Old carpeting or a dingy wood floor can make any room look dated, which is why remodeling from the ground up is often your best option to freshen up your living room. “New wood flooring is a great option and can add a lot of value and open up a room,” Kuhn says.
How much will it cost? Before you buy all new wood flooring and hire a professional to install it, see if your current wood floor — or wood floor under carpeting — can be salvaged with sanding and staining. Fixr reports the average cost to sand and finish a 200-square-foot wood floor is between $850 and $1,260. Installing a new solid or engineered prefinished wood floor is between $2,400 and $4,000 for the same size of room, according to Fixr.
Paint the Walls
Painting your living room is an obvious option to make the room look new again. Especially if you’re tired of the same neutral color that has covered every wall since you bought the place, don’t be afraid to add a splash of color that complements your wall art and furniture.
How much will it cost? Painting a single room is an easy DIY project that can be completed in a day or weekend, depending on how many coats of paint you plan to do. Dropcloths, painter’s tape, brushes and rollers start below $10 each. One gallon of paint, which runs between $15 and $30 depending on the paint brand and finish, will cover 400 square feet of wall space. For a living room, budget for two to three gallons.
Refurnish the Room
With little to no skill required, you can easily transform your living room by getting rid of any furniture that’s seen better days. You don’t have to sacrifice every chair and ottoman, but a new coffee table or floor lamp can help make the space look new again.
How much will it cost? The cost of furniture depends on your taste and brand preference. While home furnishing marketplaces like Ikea and Wayfair offer plenty of budget-friendly pieces, don’t forget about other options like Craigslist, neighborhood flea markets and local thrift shops or antique stores to find slightly used furniture that costs less.
Take Down Walls
It’s a big project, but tearing down walls in your living room for a more open floor plan is a common preference among homeowners in older houses.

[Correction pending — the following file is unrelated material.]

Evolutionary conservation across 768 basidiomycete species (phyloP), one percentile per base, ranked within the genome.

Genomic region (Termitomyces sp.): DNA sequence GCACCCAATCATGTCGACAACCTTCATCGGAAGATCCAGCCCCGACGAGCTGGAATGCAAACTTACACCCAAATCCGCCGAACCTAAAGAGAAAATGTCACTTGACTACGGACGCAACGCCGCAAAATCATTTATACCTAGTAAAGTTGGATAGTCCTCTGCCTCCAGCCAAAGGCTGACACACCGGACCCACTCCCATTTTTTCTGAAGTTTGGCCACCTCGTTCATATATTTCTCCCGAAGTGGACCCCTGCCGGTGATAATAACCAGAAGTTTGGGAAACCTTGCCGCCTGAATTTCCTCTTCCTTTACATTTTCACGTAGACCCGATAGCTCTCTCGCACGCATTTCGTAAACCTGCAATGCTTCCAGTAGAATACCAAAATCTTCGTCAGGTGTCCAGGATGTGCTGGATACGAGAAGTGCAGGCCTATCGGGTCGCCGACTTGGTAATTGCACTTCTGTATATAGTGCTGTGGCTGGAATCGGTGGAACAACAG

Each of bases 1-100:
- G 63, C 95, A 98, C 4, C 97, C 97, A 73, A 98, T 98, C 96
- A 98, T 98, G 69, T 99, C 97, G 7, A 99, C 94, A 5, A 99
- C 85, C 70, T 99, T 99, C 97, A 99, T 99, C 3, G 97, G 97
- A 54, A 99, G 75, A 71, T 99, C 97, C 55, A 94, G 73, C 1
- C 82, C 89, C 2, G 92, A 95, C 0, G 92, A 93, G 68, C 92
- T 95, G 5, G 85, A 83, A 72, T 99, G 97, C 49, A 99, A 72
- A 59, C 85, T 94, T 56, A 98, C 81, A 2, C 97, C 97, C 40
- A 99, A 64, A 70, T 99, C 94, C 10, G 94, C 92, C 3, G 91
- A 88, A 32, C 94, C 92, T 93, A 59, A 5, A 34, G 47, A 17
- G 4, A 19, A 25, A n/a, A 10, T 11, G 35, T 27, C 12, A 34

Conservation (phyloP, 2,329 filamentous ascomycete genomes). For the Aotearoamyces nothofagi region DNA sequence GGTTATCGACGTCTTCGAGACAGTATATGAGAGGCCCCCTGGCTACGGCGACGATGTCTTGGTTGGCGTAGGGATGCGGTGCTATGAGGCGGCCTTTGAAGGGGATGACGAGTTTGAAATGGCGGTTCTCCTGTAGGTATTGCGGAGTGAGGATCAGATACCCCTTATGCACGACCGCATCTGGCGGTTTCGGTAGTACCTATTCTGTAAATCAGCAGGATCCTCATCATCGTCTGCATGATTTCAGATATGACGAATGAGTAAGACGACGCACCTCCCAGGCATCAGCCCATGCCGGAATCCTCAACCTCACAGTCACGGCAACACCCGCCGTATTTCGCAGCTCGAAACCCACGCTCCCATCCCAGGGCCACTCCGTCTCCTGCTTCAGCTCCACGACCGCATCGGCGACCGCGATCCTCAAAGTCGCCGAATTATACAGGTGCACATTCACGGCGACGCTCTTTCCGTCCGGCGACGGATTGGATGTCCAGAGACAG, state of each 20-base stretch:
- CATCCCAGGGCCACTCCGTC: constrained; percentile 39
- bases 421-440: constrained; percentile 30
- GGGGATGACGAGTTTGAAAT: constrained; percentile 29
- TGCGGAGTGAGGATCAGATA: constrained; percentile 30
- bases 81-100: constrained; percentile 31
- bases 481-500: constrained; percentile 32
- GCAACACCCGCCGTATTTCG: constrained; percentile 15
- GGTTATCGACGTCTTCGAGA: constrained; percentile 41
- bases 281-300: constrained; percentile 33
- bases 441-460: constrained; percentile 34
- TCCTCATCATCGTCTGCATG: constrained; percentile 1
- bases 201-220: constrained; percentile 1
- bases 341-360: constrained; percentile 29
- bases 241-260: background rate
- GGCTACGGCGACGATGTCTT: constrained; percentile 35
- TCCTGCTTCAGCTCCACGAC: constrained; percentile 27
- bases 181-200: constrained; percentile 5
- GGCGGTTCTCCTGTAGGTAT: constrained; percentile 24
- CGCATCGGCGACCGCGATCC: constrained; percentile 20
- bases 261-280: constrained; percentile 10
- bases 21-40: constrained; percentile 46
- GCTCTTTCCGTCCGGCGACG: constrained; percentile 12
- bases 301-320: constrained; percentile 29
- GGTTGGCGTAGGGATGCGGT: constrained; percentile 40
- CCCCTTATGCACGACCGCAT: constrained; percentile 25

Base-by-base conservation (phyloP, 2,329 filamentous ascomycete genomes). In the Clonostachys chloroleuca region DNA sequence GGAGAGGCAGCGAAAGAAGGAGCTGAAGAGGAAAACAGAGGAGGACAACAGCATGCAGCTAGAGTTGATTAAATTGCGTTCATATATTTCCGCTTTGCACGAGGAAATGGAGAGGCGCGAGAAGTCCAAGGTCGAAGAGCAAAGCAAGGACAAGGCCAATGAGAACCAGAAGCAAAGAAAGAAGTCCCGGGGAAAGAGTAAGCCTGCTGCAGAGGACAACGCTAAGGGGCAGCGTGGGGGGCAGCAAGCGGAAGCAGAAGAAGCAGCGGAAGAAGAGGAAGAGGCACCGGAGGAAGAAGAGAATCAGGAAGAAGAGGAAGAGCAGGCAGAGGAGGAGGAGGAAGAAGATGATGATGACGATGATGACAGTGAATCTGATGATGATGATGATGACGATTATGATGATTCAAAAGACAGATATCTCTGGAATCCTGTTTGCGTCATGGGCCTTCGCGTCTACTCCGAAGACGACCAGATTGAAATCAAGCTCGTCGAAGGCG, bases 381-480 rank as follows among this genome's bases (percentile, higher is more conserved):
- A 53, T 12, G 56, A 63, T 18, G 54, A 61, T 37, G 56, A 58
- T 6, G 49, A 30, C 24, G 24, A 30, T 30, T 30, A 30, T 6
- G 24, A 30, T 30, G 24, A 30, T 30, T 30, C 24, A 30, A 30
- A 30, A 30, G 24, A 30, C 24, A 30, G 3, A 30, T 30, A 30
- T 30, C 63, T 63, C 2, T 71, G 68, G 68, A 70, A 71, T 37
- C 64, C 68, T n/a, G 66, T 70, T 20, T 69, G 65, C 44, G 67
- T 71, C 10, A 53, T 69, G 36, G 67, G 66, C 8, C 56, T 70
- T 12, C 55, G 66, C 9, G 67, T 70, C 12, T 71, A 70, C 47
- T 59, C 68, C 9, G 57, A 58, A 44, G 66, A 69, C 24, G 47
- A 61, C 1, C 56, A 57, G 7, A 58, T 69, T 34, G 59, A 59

But this project is not always feasible or budget-friendly, as a load-bearing wall could cost upwards of $10,000 to remove, because a support beam is needed to hold the weight the wall will no longer carry. But if the wall is merely a partition between rooms, Kuhn says it’s possible: “Opening up the space … can be done, and can even be a DIY project.”
If you’ve confirmed the wall doesn’t hold weight and have located any electrical wires, you should be able to demolish most of the wall yourself.
How much will it cost? HomeAdvisor reports removing a wall ranges in cost between $300 and $10,000, depending on whether the wall is load-bearing. Keep in mind the cost of making the now-joined rooms cohesive — you’ll have to fill in flooring and wall gaps where the wall once was.
Redo Molding or Trim
Interior design styles have gotten simpler over recent years, requiring fewer fancy details, but crown molding and trim can still be an eye-catching element that makes a room look fresh.
Installing molding along your living room ceiling may sound relatively simple, but Kuhn recommends hiring a professional who has experience with such a project. If you’re renovating your living room, she says you can offset the cost by doing the demolition work on a wall or pulling up carpeting. But for crown molding, “bring in a handyman for that,” she says.
How much will it cost? This is a project you may be able to do on your own, but any flaws will be easy to spot. Fixr reports the average cost to have crown molding professionally installed in a 16-by-20-foot living room is $900.